lishment n► the city of New York which
wakes, furnishes and sells, every week,
one thousand clucks. Although they go
" on tick," yet they are sold ha cash.
WHEREAS by precept to me tlirec
ted by the Judges of the Common
Pleas of the county of Huntingdon, bear
ing test the 18th day of April, A. D. 1844
I am commanded to make
throughout my whole bailiwick that an ad
journed court of Common Pleas will be
held at the court house, in the borough of
Huntingdon. in the countyof Huntingdon
on the third Monday (and 17th day) of
June, A. D. 1844, for the the trial of all is
sues in said court which remain undeter
mined before the said Judges when and
where all Jurors, Witnesses and suitors
in the trial of all said issues are required
to attend.
Dated at Huntingdon the 17th day of
April A. D. one thousand eight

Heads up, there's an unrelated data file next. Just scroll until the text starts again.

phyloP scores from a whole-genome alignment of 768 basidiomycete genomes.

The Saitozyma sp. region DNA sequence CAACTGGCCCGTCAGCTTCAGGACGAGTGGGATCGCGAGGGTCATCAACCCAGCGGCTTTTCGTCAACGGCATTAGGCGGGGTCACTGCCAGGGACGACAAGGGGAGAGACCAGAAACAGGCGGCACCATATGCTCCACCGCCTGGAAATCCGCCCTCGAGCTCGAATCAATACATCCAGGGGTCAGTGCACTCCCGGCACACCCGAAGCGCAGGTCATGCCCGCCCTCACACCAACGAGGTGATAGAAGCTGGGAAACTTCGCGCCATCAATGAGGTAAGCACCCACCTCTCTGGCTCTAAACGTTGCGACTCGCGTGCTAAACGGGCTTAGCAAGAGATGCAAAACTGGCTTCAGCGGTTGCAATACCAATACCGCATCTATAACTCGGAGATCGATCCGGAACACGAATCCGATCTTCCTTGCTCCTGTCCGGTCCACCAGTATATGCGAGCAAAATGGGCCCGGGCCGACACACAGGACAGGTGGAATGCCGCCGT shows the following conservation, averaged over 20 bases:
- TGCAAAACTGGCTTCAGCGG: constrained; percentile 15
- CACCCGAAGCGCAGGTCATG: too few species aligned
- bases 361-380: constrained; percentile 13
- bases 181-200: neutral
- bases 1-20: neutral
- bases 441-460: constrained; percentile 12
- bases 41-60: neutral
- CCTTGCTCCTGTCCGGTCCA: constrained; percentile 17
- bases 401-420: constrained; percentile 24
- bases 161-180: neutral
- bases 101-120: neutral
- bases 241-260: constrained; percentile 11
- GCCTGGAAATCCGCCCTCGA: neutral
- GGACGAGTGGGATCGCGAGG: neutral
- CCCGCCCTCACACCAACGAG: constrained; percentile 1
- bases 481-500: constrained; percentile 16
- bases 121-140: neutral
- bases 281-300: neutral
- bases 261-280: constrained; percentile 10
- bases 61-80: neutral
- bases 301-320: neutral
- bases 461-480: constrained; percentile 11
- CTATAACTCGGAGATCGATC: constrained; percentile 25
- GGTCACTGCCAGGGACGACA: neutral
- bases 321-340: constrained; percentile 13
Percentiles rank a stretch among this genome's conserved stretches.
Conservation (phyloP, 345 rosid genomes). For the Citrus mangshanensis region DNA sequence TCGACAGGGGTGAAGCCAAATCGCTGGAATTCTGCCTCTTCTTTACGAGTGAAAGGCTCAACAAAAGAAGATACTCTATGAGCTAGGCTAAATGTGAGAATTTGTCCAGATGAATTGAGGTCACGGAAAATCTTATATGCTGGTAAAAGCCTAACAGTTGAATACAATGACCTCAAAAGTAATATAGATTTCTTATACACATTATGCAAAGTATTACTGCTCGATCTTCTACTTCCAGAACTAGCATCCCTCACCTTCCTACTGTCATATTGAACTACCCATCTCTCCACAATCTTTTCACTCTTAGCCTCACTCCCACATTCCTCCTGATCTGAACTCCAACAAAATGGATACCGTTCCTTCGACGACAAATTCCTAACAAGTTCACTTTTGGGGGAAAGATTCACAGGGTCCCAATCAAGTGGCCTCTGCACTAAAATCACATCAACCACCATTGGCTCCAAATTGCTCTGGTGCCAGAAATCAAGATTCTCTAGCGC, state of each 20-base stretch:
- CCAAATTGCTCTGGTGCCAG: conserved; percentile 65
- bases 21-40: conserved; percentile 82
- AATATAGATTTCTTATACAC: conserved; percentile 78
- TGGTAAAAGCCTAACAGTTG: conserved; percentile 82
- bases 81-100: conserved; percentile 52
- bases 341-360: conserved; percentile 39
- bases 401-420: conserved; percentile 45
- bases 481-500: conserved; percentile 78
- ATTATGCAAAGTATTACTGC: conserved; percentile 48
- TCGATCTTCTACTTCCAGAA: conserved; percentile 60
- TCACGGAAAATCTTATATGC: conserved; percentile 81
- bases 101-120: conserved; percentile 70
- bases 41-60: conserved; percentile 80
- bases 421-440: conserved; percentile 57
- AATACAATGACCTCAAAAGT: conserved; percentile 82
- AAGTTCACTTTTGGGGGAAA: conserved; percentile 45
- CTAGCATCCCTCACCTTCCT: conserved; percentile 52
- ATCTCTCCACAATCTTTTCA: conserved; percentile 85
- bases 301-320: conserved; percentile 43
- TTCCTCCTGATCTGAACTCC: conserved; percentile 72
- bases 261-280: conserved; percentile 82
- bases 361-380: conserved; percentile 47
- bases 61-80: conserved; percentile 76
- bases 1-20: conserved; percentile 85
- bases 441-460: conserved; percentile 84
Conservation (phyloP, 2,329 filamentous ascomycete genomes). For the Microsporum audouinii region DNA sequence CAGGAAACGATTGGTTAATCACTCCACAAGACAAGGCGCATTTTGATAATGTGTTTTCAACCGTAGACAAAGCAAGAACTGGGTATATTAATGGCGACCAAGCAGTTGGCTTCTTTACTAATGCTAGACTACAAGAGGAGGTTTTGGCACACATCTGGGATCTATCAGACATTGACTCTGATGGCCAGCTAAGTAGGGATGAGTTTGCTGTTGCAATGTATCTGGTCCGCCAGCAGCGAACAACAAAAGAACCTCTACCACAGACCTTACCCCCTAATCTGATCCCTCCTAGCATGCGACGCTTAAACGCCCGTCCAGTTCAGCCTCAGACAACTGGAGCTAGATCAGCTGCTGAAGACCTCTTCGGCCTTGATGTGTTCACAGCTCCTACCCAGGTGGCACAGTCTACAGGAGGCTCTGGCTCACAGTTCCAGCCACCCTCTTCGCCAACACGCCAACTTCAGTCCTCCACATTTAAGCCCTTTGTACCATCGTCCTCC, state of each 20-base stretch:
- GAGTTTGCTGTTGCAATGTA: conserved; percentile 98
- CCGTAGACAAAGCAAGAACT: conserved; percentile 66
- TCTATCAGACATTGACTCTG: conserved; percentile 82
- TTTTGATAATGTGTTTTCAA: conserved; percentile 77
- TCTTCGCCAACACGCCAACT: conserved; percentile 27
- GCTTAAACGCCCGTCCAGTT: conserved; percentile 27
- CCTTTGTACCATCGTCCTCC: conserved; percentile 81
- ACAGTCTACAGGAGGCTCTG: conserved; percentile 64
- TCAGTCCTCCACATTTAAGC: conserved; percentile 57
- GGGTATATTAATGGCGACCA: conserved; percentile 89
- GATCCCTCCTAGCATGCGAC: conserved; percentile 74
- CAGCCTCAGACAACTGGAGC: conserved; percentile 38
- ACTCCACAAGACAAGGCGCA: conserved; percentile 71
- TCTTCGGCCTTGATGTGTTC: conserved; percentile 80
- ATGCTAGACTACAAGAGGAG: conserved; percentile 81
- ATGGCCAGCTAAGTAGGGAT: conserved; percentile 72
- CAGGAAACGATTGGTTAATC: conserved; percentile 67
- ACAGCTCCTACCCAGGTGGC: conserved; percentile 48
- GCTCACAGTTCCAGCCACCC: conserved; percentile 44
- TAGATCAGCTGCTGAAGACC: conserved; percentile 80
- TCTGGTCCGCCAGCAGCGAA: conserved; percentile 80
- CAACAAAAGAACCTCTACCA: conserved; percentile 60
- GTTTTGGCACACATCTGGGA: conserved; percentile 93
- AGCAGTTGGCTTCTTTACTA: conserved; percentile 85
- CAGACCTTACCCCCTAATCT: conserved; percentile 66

hundred and forty four and the 67th
year of American Independence.
Sheriff's office Hunting
don May 2 2 nd 1844.
Trial List for June .Idfonrn
ed Court 1844,
—w• S.--
Stonebraker v Stewart et al
Walter's heirs • Stoner & Stoner
Same v Same
Hewit v Seeds
Bosserman v Royer et al
O'Friel's Ex'rs. • Hatfield
Reel v Hudson
Watters for Isett v Shoop
Same v Same
Same v Same
Same r Same
Thompson r Megahan
Hoover • M'Namara et al
Rea v Stewart's Exr.
Patterson v M'llduff
Patterson v Caldwell
Culbertson v Kemp et al
Hethrington fur use v Hewit
Householder v Anderson
M'Connell's Ex'rs r M'Namara et al
Holliday's heirs r Alexander
N'lVitt v Stewart
Com'th. r Ennis et al
Reamy • King's Admit.
Lex and Son v Price
Witherow v Brigg's Adm'rs.
Baker v Benner
Smith r M'Lain
Shell for Reves r Hileman et al